Preferably, the selected effective-refractive-index profile defines a waveguide including a core having an effective refractive index that is larger than the effective refractive index of material surrounding the core. Preferably, the core is larger than 10 microns in its smallest transverse dimension and the difference, between the effective refractive index of the core and the effective refractive index of the material surrounding the core is sufficiently small for the waveguide to support single-mode propagation of light (for example, a 25 micron diameter core with a refractive index of 1.5 would support propagation of light of wavelength 1.5 microns in a single mode if the refractive index difference is less than 0.0007). Ever larger cores may be preferable in many applications; preferably, the core is larger than 15 microns, more preferably larger than 20 microns and still more preferably larger than 25 microns in its smallest transverse dimension.
The refractive-index profile may result in additional changes in the optical properties of the material; for example, it may define an optically dispersive material.
Birefringence will generally result if the material has no rotational symmetry higher than two-fold rotational symmetry, about any longitudinal axis along which light can propagate. Thus, the material may have two-fold rotational symmetry or no rotational symmetry about such an axis.
Preferably, the elongate regions comprise a plurality of cylinders separated from each other by regions of a matrix material.
As light propagating in the material will in general see only an average of the optical properties of the cylinders and the matrix regions, the optical properties of the material may be engineered by appropriate choice of cylinder and matrix properties and by the arrangement of the cylinders in the matrix. A wide range of properties may be introduced, for example by using cylinders comprising different materials in different parts of the material or by doping the cylinders.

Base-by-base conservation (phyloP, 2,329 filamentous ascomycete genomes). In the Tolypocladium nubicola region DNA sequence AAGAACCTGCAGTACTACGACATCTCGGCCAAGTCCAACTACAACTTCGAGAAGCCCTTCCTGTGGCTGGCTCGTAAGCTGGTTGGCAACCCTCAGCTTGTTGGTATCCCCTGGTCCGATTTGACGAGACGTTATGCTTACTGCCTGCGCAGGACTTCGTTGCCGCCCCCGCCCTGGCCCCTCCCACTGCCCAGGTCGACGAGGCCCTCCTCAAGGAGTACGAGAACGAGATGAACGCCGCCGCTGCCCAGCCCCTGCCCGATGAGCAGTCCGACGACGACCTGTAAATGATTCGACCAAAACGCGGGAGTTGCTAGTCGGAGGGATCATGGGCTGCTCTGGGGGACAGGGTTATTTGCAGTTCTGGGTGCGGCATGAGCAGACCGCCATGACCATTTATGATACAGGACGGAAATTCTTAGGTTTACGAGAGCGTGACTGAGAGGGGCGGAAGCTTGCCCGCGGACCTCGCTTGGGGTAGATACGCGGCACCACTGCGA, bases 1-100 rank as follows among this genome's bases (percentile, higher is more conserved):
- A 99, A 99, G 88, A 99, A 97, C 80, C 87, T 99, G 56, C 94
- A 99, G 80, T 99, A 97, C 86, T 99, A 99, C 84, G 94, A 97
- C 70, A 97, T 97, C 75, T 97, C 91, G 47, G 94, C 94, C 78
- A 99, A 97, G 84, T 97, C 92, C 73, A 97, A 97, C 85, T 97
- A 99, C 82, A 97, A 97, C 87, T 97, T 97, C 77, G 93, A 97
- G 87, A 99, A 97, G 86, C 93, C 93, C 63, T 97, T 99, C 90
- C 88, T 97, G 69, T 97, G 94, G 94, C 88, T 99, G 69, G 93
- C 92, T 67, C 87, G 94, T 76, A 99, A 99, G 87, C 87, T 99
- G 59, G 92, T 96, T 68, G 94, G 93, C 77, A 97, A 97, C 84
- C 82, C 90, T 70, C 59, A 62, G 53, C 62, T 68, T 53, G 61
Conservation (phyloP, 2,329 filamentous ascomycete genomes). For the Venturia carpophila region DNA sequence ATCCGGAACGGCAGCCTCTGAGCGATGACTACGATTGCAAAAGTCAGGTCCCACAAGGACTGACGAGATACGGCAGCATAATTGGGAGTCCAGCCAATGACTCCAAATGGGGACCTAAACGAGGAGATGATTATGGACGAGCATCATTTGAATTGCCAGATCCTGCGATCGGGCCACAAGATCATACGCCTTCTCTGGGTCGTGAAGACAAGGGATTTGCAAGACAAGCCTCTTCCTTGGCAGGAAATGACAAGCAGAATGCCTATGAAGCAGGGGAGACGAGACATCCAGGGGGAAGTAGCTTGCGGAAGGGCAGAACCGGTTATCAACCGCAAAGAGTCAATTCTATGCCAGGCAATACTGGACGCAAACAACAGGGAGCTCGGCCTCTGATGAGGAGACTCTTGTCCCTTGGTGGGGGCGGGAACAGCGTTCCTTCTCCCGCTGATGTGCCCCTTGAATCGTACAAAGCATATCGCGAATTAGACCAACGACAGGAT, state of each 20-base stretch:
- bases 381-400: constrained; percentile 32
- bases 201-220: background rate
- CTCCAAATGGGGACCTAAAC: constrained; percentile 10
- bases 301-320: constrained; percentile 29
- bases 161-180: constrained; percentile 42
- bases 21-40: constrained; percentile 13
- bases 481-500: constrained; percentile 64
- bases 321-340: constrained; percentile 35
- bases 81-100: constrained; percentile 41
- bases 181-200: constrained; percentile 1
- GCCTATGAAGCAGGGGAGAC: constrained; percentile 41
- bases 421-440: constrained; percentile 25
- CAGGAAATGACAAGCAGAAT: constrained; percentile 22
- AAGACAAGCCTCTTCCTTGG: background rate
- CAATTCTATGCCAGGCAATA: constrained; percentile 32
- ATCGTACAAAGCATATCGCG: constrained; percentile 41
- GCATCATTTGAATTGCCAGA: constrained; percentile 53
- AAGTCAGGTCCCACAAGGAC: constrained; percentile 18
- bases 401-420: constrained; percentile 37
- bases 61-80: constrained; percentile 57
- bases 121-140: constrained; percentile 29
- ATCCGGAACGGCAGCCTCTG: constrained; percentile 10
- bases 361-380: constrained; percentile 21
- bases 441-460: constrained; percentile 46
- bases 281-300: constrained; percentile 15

Preferably, the composite material is arranged to support propagation of light in a direction substantially parallel to the longitudinal axes. Preferably, the material is arranged to guide light propagating in a direction not in the plane perpendicular to the longitudinal axis.
Preferably, the cylinders are solid. At least some of the cylinders may be holes defined by the matrix regions. The holes may be filled with a fluid; such an arrangement of holes filled with a gas, in particular a gas other than air, or a liquid may be used to provide a nonlinear material. It will be understood that the word “cylinder” refers to any three-dimensional figure of uniform cross-section, which cross-section is not necessarily circular. Preferably, the cylinders are of circular cross section.
Preferably, the diameter of the cylinders is less than 1 micron.
The refractive index of the cylinders may be less than that of the regions of a matrix material. The refractive index of the cylinders may be greater than that of the regions of a matrix material. Alterations to the refractive indices may be achieved in different ways, some of which are discussed below.
Preferably, the cylinders comprise an inner region having a first refractive index ninner and an outer region having a second refractive index nouter and surrounding the inner region so that the refractive index of the cylinder is an effective refractive index that is between the first and the second refractive indices. If the diameter of the cylinders is small compared with the wavelength of propagating light, and if the absolute variation of refractive index is small, the effective refractive index neff cyl will be given approximately by
where Ainner and Aouter are the cross-sectional areas respectively of the inner and outer regions of each cylinder. Equation (4) is an approximation given for the purpose of aiding understanding of the invention; in general, expressions for the effective refractive index are not so simple but may readily be calculated by a person skilled in the art.